2 ½cupshot water, not boiling; just hottest water from tap
7cups(994g)all-purpose flour (see note)
1 ½tablespoonsinstant yeast (see note for active dry yeast)
To a blender, add the hot water, butter (I just throw the whole stick in there), sugar, and salt. Blend for 10-15 seconds until well-combined. Add the eggs and blend until smooth.
In a large bowl, whisk together the flour and yeast.
Pour the wet ingredients over the flour and stir with a spoon (or use your hands) until well-combined and no dry streaks remain. The dough will be sticky and bumpy.
Cover and let rise until noticeably puffy and doubled, about 1 1/2 to 2 hours.
Divide the dough in half.
For folded square rolls, on a lightly floured counter, roll half of the dough into a thick rectangle, about 9X14-inches. Cut in half lengthwise and then cut each half into six rectangle pieces. Dip the bottom of each piece in butter and swipe the buttered end back and forth on a half sheet pan and then fold in half (see pictures in post for a visual). Repeat with remaining dough, spacing the rolls about 1/4-inch apart.
For crescent rolls, on a lightly floured counter, roll half of the dough into a thick circle, about 14-inches in diameter. Brush with melted butter. With a pizza cutter, cut into 12 equal pieces. Roll each piece up starting with the wide end and place on a parchment-lined half sheet pan. Repeat with remaining dough.
Cover the rolls and let rise until puffy, about 1 1/2 hours.
Preheat the oven to 375 degrees F. Bake for 15-18 minutes until golden. If desired, brush tops with melted butter while still warm.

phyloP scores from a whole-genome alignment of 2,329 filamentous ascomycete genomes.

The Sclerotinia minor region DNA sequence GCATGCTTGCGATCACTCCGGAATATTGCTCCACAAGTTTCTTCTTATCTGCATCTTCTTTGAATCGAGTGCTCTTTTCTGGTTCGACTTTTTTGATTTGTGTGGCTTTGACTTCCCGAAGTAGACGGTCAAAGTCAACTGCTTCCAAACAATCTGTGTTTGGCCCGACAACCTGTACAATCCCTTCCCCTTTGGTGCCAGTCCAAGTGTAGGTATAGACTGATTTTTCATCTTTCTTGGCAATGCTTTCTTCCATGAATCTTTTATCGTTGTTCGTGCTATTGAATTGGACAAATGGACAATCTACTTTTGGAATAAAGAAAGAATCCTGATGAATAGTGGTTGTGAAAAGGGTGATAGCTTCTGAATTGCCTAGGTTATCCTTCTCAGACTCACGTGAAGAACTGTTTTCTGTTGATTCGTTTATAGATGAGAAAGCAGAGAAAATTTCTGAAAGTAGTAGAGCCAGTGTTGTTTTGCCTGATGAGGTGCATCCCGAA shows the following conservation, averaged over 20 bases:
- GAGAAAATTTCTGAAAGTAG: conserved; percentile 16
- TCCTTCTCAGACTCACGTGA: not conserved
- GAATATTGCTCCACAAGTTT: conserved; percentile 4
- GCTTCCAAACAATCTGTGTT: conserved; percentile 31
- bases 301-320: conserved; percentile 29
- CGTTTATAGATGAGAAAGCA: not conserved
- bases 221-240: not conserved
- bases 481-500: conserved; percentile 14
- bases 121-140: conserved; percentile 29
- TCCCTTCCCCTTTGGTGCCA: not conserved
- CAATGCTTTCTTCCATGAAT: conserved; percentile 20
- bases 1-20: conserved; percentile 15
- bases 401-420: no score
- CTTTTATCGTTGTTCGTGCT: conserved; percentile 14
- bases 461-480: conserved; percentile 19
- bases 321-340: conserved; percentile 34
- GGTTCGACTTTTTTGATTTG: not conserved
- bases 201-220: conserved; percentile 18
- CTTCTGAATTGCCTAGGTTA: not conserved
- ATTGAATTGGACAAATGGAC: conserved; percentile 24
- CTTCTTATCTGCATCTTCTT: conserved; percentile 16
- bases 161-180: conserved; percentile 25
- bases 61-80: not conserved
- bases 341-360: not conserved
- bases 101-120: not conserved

Yeast: I've only ever made this recipe with instant yeast (which doesn't need to be dissolved and proofed in liquid before using). If you want to use active dry yeast, use the same amount, but add it to the blender at the very end after adding the eggs and blend for just a second or two.Flour: I use unbleached all-purpose flour; to measure the flour, fluff the flour very well, scoop in the cup and then level off with a knife. Don't pack the flour into the measuring cup or these rolls will be overfloured and dry. I haven't tried these rolls with 100% whole wheat flour, but I have subbed in two cups of whole wheat flour for two cups of white flour and it works great. I recommend using white whole wheat flour for a lighter, less dense roll.Freezing: I haven't frozen the dough or the shaped rolls, but I have frozen the baked and cooled rolls, and they freeze great. Thaw at room temperature. They tend to dry out if warmed up too much, but they can be lightly warmed in a 200 degree oven for 10-15 minutes.Doubling: this recipe doubles well. I use 2 1/2 tablespoons yeast for a double batch; everything else I double straight across.